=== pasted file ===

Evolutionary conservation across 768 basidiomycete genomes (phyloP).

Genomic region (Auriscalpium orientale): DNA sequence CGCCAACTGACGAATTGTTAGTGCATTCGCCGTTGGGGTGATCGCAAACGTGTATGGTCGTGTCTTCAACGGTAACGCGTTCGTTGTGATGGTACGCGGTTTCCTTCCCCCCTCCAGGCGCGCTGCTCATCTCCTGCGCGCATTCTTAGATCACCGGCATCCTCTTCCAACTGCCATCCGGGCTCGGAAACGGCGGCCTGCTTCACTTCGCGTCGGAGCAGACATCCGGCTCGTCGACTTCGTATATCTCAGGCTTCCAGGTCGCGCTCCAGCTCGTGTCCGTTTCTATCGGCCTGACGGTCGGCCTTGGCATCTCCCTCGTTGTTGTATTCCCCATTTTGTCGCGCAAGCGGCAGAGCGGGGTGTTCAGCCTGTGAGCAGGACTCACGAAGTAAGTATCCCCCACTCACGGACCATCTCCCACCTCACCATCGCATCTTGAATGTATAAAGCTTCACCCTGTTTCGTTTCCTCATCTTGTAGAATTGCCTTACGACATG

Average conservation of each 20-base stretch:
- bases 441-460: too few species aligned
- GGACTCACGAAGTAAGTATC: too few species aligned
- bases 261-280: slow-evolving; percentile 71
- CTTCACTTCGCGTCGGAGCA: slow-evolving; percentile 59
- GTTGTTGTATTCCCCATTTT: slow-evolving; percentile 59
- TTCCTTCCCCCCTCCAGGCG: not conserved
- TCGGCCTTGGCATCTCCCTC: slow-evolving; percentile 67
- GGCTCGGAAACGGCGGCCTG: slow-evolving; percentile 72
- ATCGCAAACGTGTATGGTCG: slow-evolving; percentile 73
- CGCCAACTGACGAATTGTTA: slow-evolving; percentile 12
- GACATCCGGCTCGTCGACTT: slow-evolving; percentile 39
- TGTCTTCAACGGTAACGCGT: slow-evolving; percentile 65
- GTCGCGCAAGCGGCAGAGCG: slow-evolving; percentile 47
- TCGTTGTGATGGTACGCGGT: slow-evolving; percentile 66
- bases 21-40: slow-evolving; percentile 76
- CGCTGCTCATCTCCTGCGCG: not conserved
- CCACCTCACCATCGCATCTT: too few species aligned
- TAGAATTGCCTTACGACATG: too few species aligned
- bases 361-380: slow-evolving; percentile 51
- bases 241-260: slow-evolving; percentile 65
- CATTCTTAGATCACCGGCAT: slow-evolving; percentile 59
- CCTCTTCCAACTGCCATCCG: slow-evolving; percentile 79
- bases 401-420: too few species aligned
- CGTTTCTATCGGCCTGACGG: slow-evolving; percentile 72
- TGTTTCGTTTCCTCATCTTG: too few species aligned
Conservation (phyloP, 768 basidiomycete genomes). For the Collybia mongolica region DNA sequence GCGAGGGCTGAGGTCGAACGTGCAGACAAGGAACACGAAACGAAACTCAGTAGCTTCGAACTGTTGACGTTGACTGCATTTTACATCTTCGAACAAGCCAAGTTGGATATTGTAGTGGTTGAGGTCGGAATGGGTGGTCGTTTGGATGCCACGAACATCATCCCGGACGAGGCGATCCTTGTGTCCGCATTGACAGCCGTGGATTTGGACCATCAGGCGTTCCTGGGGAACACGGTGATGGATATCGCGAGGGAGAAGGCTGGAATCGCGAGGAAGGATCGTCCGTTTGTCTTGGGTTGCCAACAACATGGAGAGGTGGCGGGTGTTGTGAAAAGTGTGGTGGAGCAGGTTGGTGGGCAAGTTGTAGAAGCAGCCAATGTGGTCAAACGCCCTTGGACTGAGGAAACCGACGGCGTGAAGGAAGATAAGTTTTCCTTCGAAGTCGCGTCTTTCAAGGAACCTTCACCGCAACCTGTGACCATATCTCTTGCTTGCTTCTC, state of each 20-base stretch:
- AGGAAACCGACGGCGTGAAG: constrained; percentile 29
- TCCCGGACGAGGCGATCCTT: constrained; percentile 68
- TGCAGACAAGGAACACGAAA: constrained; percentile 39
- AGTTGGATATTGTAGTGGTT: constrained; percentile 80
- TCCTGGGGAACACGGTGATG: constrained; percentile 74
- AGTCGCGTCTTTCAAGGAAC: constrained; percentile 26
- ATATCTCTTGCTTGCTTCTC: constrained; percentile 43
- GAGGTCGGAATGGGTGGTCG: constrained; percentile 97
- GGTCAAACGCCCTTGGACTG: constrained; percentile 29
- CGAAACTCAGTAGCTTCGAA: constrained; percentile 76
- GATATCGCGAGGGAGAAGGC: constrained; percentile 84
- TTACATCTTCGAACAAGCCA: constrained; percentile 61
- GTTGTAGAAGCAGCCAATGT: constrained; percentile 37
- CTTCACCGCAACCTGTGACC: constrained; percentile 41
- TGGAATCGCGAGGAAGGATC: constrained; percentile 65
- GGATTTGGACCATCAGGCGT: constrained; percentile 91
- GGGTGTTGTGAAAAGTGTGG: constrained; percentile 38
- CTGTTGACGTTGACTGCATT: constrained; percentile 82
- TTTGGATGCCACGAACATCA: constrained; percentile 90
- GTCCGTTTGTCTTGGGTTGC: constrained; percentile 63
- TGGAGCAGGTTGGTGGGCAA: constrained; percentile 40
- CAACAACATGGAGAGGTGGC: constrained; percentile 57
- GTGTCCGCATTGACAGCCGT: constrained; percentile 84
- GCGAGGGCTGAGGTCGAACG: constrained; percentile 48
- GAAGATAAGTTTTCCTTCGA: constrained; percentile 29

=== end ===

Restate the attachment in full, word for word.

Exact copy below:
Evolutionary conservation across 768 basidiomycete genomes (phyloP).

Genomic region (Auriscalpium orientale): DNA sequence CGCCAACTGACGAATTGTTAGTGCATTCGCCGTTGGGGTGATCGCAAACGTGTATGGTCGTGTCTTCAACGGTAACGCGTTCGTTGTGATGGTACGCGGTTTCCTTCCCCCCTCCAGGCGCGCTGCTCATCTCCTGCGCGCATTCTTAGATCACCGGCATCCTCTTCCAACTGCCATCCGGGCTCGGAAACGGCGGCCTGCTTCACTTCGCGTCGGAGCAGACATCCGGCTCGTCGACTTCGTATATCTCAGGCTTCCAGGTCGCGCTCCAGCTCGTGTCCGTTTCTATCGGCCTGACGGTCGGCCTTGGCATCTCCCTCGTTGTTGTATTCCCCATTTTGTCGCGCAAGCGGCAGAGCGGGGTGTTCAGCCTGTGAGCAGGACTCACGAAGTAAGTATCCCCCACTCACGGACCATCTCCCACCTCACCATCGCATCTTGAATGTATAAAGCTTCACCCTGTTTCGTTTCCTCATCTTGTAGAATTGCCTTACGACATG

Average conservation of each 20-base stretch:
- bases 441-460: too few species aligned
- GGACTCACGAAGTAAGTATC: too few species aligned
- bases 261-280: slow-evolving; percentile 71
- CTTCACTTCGCGTCGGAGCA: slow-evolving; percentile 59
- GTTGTTGTATTCCCCATTTT: slow-evolving; percentile 59
- TTCCTTCCCCCCTCCAGGCG: not conserved
- TCGGCCTTGGCATCTCCCTC: slow-evolving; percentile 67
- GGCTCGGAAACGGCGGCCTG: slow-evolving; percentile 72
- ATCGCAAACGTGTATGGTCG: slow-evolving; percentile 73
- CGCCAACTGACGAATTGTTA: slow-evolving; percentile 12
- GACATCCGGCTCGTCGACTT: slow-evolving; percentile 39
- TGTCTTCAACGGTAACGCGT: slow-evolving; percentile 65
- GTCGCGCAAGCGGCAGAGCG: slow-evolving; percentile 47
- TCGTTGTGATGGTACGCGGT: slow-evolving; percentile 66
- bases 21-40: slow-evolving; percentile 76
- CGCTGCTCATCTCCTGCGCG: not conserved
- CCACCTCACCATCGCATCTT: too few species aligned
- TAGAATTGCCTTACGACATG: too few species aligned
- bases 361-380: slow-evolving; percentile 51
- bases 241-260: slow-evolving; percentile 65
- CATTCTTAGATCACCGGCAT: slow-evolving; percentile 59
- CCTCTTCCAACTGCCATCCG: slow-evolving; percentile 79
- bases 401-420: too few species aligned
- CGTTTCTATCGGCCTGACGG: slow-evolving; percentile 72
- TGTTTCGTTTCCTCATCTTG: too few species aligned
Conservation (phyloP, 768 basidiomycete genomes). For the Collybia mongolica region DNA sequence GCGAGGGCTGAGGTCGAACGTGCAGACAAGGAACACGAAACGAAACTCAGTAGCTTCGAACTGTTGACGTTGACTGCATTTTACATCTTCGAACAAGCCAAGTTGGATATTGTAGTGGTTGAGGTCGGAATGGGTGGTCGTTTGGATGCCACGAACATCATCCCGGACGAGGCGATCCTTGTGTCCGCATTGACAGCCGTGGATTTGGACCATCAGGCGTTCCTGGGGAACACGGTGATGGATATCGCGAGGGAGAAGGCTGGAATCGCGAGGAAGGATCGTCCGTTTGTCTTGGGTTGCCAACAACATGGAGAGGTGGCGGGTGTTGTGAAAAGTGTGGTGGAGCAGGTTGGTGGGCAAGTTGTAGAAGCAGCCAATGTGGTCAAACGCCCTTGGACTGAGGAAACCGACGGCGTGAAGGAAGATAAGTTTTCCTTCGAAGTCGCGTCTTTCAAGGAACCTTCACCGCAACCTGTGACCATATCTCTTGCTTGCTTCTC, state of each 20-base stretch:
- AGGAAACCGACGGCGTGAAG: constrained; percentile 29
- TCCCGGACGAGGCGATCCTT: constrained; percentile 68
- TGCAGACAAGGAACACGAAA: constrained; percentile 39
- AGTTGGATATTGTAGTGGTT: constrained; percentile 80
- TCCTGGGGAACACGGTGATG: constrained; percentile 74
- AGTCGCGTCTTTCAAGGAAC: constrained; percentile 26
- ATATCTCTTGCTTGCTTCTC: constrained; percentile 43
- GAGGTCGGAATGGGTGGTCG: constrained; percentile 97
- GGTCAAACGCCCTTGGACTG: constrained; percentile 29
- CGAAACTCAGTAGCTTCGAA: constrained; percentile 76
- GATATCGCGAGGGAGAAGGC: constrained; percentile 84
- TTACATCTTCGAACAAGCCA: constrained; percentile 61
- GTTGTAGAAGCAGCCAATGT: constrained; percentile 37
- CTTCACCGCAACCTGTGACC: constrained; percentile 41
- TGGAATCGCGAGGAAGGATC: constrained; percentile 65
- GGATTTGGACCATCAGGCGT: constrained; percentile 91
- GGGTGTTGTGAAAAGTGTGG: constrained; percentile 38
- CTGTTGACGTTGACTGCATT: constrained; percentile 82
- TTTGGATGCCACGAACATCA: constrained; percentile 90
- GTCCGTTTGTCTTGGGTTGC: constrained; percentile 63
- TGGAGCAGGTTGGTGGGCAA: constrained; percentile 40
- CAACAACATGGAGAGGTGGC: constrained; percentile 57
- GTGTCCGCATTGACAGCCGT: constrained; percentile 84
- GCGAGGGCTGAGGTCGAACG: constrained; percentile 48
- GAAGATAAGTTTTCCTTCGA: constrained; percentile 29